McCain's record also sends mixed signals on the question of how federal education dollars should be allocated. Currently, NCLB threatens to withhold funding from schools that fail to live up to their state's academic standards. It's one of the most controversial parts of the bill, since it has the potential to suck resources from districts serving the neediest children, who tend to perform poorly on the standardized tests mandated by NCLB.

In 2000, McCain said he would fund schools through federal block grants that would be partially earmarked for teacher merit pay but would give states wide latitude in how and where to spend federal education dollars, regardless of academic performance. At a February 2000 campaign press conference, McCain said that if student performance was down, "accountability" would come at the ballot box as local voters chose state officials and school board members -- not from on high in Washington.

But today, the candidate at least rhetorically supports NCLB's goal of giving Washington the power to withhold school funding. "He believes all federal financial support must be predicated on providing parents the ability to move their children, and the dollars associated with them, from failing schools," the McCain Web site says, eliding the equally controversial issue of whether test scores should determine school funding.

On the hot-button cultural issues that often bleed into our national education debate, McCain tends to be a classic social conservative. He has supported not just abstinence-only education but also school prayer and posting the Ten Commandments in school buildings. At a Republican primary debate last June at Saint Anselm College, McCain said he personally believed in evolution but thought it should be taught alongside creationism and intelligent design in science classes.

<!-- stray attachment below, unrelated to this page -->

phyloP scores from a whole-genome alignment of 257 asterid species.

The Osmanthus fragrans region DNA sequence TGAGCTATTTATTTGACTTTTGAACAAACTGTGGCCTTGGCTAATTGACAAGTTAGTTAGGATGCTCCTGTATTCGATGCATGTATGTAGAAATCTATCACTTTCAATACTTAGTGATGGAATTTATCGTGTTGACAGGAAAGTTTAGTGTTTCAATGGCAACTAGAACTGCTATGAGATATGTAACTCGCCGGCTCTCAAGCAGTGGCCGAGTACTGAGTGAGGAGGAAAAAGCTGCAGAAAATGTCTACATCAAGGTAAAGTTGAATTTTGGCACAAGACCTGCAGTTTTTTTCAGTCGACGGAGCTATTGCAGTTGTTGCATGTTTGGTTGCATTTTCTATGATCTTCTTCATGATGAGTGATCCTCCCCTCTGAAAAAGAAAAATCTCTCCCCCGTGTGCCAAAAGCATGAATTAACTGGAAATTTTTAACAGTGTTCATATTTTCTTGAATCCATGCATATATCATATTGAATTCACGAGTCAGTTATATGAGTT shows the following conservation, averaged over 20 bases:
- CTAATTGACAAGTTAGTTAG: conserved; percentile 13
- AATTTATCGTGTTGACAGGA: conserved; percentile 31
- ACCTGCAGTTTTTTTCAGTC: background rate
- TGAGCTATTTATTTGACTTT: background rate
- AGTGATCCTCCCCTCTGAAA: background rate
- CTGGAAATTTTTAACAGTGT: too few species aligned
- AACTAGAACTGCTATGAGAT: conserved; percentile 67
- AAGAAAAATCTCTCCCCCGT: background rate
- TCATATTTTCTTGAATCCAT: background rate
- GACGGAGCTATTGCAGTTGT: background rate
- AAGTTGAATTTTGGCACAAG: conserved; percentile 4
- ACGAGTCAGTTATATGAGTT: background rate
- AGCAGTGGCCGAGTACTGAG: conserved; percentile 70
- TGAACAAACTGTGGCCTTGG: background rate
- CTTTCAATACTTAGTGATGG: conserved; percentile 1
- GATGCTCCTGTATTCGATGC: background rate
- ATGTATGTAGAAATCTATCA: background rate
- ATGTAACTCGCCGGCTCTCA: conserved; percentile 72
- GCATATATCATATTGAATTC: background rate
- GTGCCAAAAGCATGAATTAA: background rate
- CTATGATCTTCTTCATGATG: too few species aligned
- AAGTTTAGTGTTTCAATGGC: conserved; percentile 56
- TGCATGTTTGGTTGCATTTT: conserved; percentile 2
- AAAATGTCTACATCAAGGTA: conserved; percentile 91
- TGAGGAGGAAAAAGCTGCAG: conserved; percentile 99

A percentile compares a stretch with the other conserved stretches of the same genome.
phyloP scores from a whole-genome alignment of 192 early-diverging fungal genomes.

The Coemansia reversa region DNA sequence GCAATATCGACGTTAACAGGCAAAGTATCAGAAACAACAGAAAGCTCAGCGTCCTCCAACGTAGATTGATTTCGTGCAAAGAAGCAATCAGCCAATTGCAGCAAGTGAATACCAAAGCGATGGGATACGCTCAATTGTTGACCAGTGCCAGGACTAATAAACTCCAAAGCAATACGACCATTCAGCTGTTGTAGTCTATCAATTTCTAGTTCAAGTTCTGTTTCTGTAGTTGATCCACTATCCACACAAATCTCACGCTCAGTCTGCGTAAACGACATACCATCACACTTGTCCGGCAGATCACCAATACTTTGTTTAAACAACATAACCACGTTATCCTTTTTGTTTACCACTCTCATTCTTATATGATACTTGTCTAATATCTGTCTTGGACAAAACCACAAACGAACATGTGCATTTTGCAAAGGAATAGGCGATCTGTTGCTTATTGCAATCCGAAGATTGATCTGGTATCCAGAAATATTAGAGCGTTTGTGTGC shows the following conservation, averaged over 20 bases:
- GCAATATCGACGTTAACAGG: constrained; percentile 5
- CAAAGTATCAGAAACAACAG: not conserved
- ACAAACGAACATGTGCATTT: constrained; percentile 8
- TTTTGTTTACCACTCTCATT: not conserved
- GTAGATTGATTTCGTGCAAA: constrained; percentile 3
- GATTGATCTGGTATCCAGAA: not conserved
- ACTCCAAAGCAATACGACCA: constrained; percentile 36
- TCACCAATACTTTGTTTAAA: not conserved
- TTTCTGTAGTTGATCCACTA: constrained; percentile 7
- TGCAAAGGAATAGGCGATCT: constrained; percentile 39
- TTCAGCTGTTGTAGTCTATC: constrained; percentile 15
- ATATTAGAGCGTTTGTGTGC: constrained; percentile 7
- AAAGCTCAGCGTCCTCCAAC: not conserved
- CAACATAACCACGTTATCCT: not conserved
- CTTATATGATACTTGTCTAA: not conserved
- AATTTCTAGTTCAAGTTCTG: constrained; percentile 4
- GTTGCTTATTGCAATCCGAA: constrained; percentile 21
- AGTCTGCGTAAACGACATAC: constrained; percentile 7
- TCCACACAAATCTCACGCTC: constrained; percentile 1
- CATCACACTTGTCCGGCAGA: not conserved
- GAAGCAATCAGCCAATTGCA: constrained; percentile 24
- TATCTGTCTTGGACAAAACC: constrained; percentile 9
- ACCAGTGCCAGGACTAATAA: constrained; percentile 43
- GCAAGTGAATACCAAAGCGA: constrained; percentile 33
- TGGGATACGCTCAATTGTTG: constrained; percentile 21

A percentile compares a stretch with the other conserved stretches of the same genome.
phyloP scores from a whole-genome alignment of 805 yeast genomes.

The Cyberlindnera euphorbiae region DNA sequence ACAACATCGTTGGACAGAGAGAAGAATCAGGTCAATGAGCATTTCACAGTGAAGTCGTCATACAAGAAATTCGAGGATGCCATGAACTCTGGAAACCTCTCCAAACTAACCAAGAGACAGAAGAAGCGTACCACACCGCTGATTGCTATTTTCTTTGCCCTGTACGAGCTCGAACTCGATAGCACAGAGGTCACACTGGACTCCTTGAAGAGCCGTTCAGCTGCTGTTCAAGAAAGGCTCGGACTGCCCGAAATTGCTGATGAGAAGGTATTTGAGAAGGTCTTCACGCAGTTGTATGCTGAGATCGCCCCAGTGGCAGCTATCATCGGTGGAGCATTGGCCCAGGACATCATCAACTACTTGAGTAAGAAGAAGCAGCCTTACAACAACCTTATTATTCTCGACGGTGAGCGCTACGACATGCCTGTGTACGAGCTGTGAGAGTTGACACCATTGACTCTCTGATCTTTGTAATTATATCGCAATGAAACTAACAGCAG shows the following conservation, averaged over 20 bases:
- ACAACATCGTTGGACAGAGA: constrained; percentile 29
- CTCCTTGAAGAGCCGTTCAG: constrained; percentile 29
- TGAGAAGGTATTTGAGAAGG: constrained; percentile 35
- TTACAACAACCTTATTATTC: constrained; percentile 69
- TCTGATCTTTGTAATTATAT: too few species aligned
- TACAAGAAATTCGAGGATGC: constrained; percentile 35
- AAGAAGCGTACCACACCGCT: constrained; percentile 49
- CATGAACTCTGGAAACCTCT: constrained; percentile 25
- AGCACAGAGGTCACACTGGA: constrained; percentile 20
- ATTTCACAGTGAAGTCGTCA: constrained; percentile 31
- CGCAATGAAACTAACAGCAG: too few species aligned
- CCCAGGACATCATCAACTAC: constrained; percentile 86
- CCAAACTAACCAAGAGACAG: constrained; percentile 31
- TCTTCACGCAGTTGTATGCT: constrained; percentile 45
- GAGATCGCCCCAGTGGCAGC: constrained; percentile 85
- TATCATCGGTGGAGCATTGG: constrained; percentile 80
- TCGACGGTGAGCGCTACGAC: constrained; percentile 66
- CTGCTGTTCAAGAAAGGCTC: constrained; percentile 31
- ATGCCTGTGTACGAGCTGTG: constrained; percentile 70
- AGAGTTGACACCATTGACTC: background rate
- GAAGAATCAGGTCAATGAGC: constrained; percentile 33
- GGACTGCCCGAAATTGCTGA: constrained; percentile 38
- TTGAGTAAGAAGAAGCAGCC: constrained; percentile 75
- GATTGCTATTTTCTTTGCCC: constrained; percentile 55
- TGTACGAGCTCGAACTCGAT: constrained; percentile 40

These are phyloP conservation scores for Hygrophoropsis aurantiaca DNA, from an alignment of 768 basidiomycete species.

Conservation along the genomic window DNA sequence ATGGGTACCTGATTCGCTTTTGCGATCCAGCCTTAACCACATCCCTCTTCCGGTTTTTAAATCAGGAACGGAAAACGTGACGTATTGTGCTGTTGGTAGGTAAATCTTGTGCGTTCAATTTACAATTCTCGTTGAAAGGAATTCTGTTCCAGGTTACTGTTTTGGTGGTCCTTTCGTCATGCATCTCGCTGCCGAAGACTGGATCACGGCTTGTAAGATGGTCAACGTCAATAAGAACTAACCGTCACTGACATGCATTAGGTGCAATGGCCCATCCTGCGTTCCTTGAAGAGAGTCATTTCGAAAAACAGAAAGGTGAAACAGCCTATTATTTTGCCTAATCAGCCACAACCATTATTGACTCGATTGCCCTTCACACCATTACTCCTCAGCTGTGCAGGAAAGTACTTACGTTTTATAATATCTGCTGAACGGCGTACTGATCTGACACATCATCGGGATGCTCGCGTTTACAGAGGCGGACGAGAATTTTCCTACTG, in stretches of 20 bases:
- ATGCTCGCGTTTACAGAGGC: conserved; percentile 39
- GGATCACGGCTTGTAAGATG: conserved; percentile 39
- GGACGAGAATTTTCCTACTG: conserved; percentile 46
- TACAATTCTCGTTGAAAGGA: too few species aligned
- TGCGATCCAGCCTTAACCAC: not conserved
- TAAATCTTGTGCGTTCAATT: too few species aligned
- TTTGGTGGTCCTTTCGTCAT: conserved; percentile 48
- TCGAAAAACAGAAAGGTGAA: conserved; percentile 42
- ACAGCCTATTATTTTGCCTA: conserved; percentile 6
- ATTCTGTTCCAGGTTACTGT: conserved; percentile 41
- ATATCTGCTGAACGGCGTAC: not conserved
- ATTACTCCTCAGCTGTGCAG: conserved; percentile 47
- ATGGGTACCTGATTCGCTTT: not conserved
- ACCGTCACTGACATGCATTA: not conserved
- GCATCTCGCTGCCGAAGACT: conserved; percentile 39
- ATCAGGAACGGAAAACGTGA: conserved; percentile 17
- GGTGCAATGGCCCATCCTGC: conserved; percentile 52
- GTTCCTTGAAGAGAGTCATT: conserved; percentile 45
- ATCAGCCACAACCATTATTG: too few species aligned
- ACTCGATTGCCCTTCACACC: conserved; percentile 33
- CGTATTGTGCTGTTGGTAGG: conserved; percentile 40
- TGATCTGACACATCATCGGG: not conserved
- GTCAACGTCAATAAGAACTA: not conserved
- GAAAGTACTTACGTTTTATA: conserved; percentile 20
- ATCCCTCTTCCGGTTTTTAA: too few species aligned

Where the GOP nominee strays from the conservative fold is on "English only" policies. That's not surprising, given McCain's support for comprehensive immigration-reform and a path toward citizenship for undocumented workers. McCain supports bilingual education, and in 2006, he voted in favor of Sen. Ken Salazar's amendment to the immigration reform package, which would have required government agencies to provide translations of ballots, registration forms, and all other paperwork into languages other than English.

Another unexpected aspect of McCain's education record is his support for a national tutoring program that would link retirees with struggling students. McCain has long been interested in expanding opportunities for national service, writing a 2001 Washington Monthly essay on the topic. But he has not spoken about the idea on the campaign trail this year.

Experts assume McCain will roll out a more detailed education white paper during the general election, but caution against taking it word for word.

"There's very little incentive for McCain to get overly specific on this," said AEI's Hess, noting that only 5 to 8 percent of Americans name education as their No. 1 public-policy priority today. "I suspect he'll come out on some form of school choice, I suspect he'll use it as part of his urban outreach. But whatever McCain, or frankly either of the Democrats, puts out on education, I have little confidence that it would look anything like a governing document."